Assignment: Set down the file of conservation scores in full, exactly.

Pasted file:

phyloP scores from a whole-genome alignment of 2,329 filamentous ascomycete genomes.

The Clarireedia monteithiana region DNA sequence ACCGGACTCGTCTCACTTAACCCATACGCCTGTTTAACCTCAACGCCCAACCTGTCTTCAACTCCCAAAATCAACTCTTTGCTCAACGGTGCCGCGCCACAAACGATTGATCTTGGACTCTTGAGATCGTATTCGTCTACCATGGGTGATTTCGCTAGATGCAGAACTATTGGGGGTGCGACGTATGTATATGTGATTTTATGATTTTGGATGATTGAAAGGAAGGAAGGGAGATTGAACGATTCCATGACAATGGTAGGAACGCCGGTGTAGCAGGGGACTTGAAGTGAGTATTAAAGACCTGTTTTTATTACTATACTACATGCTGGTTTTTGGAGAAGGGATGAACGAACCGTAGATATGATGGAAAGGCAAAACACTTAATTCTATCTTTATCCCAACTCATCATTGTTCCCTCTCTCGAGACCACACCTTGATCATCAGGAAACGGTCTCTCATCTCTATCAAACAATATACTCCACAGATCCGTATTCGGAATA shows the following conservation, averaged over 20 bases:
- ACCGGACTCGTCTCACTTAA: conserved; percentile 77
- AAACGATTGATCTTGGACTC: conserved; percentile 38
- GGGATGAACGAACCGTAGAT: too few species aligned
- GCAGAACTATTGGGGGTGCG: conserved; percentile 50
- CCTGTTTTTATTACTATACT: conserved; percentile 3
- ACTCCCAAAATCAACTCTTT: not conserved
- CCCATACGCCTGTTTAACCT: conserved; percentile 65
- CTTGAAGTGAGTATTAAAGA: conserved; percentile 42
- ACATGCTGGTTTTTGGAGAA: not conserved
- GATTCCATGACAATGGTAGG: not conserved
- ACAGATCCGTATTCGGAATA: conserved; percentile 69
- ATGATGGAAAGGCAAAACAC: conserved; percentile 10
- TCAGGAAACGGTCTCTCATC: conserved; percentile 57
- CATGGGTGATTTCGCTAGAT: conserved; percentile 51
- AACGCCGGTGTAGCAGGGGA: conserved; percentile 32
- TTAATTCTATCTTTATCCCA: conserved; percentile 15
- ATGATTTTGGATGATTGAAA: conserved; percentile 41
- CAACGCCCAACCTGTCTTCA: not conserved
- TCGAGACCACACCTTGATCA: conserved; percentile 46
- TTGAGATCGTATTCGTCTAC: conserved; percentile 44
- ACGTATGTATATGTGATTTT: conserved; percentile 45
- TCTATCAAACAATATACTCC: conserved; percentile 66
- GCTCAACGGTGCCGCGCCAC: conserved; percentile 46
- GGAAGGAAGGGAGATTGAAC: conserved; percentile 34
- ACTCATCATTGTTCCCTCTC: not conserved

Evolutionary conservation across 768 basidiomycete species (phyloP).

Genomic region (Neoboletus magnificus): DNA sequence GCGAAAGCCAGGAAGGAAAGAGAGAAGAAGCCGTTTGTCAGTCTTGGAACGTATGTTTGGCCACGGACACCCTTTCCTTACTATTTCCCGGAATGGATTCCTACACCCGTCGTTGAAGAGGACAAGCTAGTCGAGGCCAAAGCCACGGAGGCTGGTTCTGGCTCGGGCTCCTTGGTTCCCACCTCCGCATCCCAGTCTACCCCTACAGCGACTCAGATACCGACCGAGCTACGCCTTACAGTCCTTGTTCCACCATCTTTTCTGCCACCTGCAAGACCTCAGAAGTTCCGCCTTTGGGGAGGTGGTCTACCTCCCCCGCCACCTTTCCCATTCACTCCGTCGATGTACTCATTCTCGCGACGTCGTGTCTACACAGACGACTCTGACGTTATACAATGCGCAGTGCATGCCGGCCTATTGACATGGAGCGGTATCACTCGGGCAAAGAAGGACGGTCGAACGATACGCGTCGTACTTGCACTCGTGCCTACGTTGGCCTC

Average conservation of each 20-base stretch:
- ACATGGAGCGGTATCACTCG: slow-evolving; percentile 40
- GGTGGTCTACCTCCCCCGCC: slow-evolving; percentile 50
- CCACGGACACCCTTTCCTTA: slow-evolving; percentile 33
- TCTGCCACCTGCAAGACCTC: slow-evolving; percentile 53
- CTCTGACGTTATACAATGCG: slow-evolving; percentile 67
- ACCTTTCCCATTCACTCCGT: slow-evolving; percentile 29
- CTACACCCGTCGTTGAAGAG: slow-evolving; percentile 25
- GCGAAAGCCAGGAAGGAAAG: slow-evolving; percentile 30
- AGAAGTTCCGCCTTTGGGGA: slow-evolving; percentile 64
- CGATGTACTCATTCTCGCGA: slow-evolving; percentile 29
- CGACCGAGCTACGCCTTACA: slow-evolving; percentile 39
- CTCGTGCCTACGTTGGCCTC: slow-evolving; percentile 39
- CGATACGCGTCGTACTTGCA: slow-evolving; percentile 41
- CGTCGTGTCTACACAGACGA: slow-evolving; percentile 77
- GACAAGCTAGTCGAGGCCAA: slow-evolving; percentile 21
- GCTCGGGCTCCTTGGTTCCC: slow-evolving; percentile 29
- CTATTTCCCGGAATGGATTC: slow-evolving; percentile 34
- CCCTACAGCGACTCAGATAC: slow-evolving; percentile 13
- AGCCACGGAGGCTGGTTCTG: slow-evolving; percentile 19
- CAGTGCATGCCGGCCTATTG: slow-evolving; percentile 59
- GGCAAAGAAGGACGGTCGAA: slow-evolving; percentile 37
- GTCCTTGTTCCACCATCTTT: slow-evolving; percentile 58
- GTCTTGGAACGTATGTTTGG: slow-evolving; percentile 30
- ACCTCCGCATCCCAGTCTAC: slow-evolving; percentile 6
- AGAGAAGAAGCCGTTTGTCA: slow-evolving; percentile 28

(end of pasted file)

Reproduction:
phyloP scores from a whole-genome alignment of 2,329 filamentous ascomycete genomes.

The Clarireedia monteithiana region DNA sequence ACCGGACTCGTCTCACTTAACCCATACGCCTGTTTAACCTCAACGCCCAACCTGTCTTCAACTCCCAAAATCAACTCTTTGCTCAACGGTGCCGCGCCACAAACGATTGATCTTGGACTCTTGAGATCGTATTCGTCTACCATGGGTGATTTCGCTAGATGCAGAACTATTGGGGGTGCGACGTATGTATATGTGATTTTATGATTTTGGATGATTGAAAGGAAGGAAGGGAGATTGAACGATTCCATGACAATGGTAGGAACGCCGGTGTAGCAGGGGACTTGAAGTGAGTATTAAAGACCTGTTTTTATTACTATACTACATGCTGGTTTTTGGAGAAGGGATGAACGAACCGTAGATATGATGGAAAGGCAAAACACTTAATTCTATCTTTATCCCAACTCATCATTGTTCCCTCTCTCGAGACCACACCTTGATCATCAGGAAACGGTCTCTCATCTCTATCAAACAATATACTCCACAGATCCGTATTCGGAATA shows the following conservation, averaged over 20 bases:
- ACCGGACTCGTCTCACTTAA: conserved; percentile 77
- AAACGATTGATCTTGGACTC: conserved; percentile 38
- GGGATGAACGAACCGTAGAT: too few species aligned
- GCAGAACTATTGGGGGTGCG: conserved; percentile 50
- CCTGTTTTTATTACTATACT: conserved; percentile 3
- ACTCCCAAAATCAACTCTTT: not conserved
- CCCATACGCCTGTTTAACCT: conserved; percentile 65
- CTTGAAGTGAGTATTAAAGA: conserved; percentile 42
- ACATGCTGGTTTTTGGAGAA: not conserved
- GATTCCATGACAATGGTAGG: not conserved
- ACAGATCCGTATTCGGAATA: conserved; percentile 69
- ATGATGGAAAGGCAAAACAC: conserved; percentile 10
- TCAGGAAACGGTCTCTCATC: conserved; percentile 57
- CATGGGTGATTTCGCTAGAT: conserved; percentile 51
- AACGCCGGTGTAGCAGGGGA: conserved; percentile 32
- TTAATTCTATCTTTATCCCA: conserved; percentile 15
- ATGATTTTGGATGATTGAAA: conserved; percentile 41
- CAACGCCCAACCTGTCTTCA: not conserved
- TCGAGACCACACCTTGATCA: conserved; percentile 46
- TTGAGATCGTATTCGTCTAC: conserved; percentile 44
- ACGTATGTATATGTGATTTT: conserved; percentile 45
- TCTATCAAACAATATACTCC: conserved; percentile 66
- GCTCAACGGTGCCGCGCCAC: conserved; percentile 46
- GGAAGGAAGGGAGATTGAAC: conserved; percentile 34
- ACTCATCATTGTTCCCTCTC: not conserved

Evolutionary conservation across 768 basidiomycete species (phyloP).

Genomic region (Neoboletus magnificus): DNA sequence GCGAAAGCCAGGAAGGAAAGAGAGAAGAAGCCGTTTGTCAGTCTTGGAACGTATGTTTGGCCACGGACACCCTTTCCTTACTATTTCCCGGAATGGATTCCTACACCCGTCGTTGAAGAGGACAAGCTAGTCGAGGCCAAAGCCACGGAGGCTGGTTCTGGCTCGGGCTCCTTGGTTCCCACCTCCGCATCCCAGTCTACCCCTACAGCGACTCAGATACCGACCGAGCTACGCCTTACAGTCCTTGTTCCACCATCTTTTCTGCCACCTGCAAGACCTCAGAAGTTCCGCCTTTGGGGAGGTGGTCTACCTCCCCCGCCACCTTTCCCATTCACTCCGTCGATGTACTCATTCTCGCGACGTCGTGTCTACACAGACGACTCTGACGTTATACAATGCGCAGTGCATGCCGGCCTATTGACATGGAGCGGTATCACTCGGGCAAAGAAGGACGGTCGAACGATACGCGTCGTACTTGCACTCGTGCCTACGTTGGCCTC

Average conservation of each 20-base stretch:
- ACATGGAGCGGTATCACTCG: slow-evolving; percentile 40
- GGTGGTCTACCTCCCCCGCC: slow-evolving; percentile 50
- CCACGGACACCCTTTCCTTA: slow-evolving; percentile 33
- TCTGCCACCTGCAAGACCTC: slow-evolving; percentile 53
- CTCTGACGTTATACAATGCG: slow-evolving; percentile 67
- ACCTTTCCCATTCACTCCGT: slow-evolving; percentile 29
- CTACACCCGTCGTTGAAGAG: slow-evolving; percentile 25
- GCGAAAGCCAGGAAGGAAAG: slow-evolving; percentile 30
- AGAAGTTCCGCCTTTGGGGA: slow-evolving; percentile 64
- CGATGTACTCATTCTCGCGA: slow-evolving; percentile 29
- CGACCGAGCTACGCCTTACA: slow-evolving; percentile 39
- CTCGTGCCTACGTTGGCCTC: slow-evolving; percentile 39
- CGATACGCGTCGTACTTGCA: slow-evolving; percentile 41
- CGTCGTGTCTACACAGACGA: slow-evolving; percentile 77
- GACAAGCTAGTCGAGGCCAA: slow-evolving; percentile 21
- GCTCGGGCTCCTTGGTTCCC: slow-evolving; percentile 29
- CTATTTCCCGGAATGGATTC: slow-evolving; percentile 34
- CCCTACAGCGACTCAGATAC: slow-evolving; percentile 13
- AGCCACGGAGGCTGGTTCTG: slow-evolving; percentile 19
- CAGTGCATGCCGGCCTATTG: slow-evolving; percentile 59
- GGCAAAGAAGGACGGTCGAA: slow-evolving; percentile 37
- GTCCTTGTTCCACCATCTTT: slow-evolving; percentile 58
- GTCTTGGAACGTATGTTTGG: slow-evolving; percentile 30
- ACCTCCGCATCCCAGTCTAC: slow-evolving; percentile 6
- AGAGAAGAAGCCGTTTGTCA: slow-evolving; percentile 28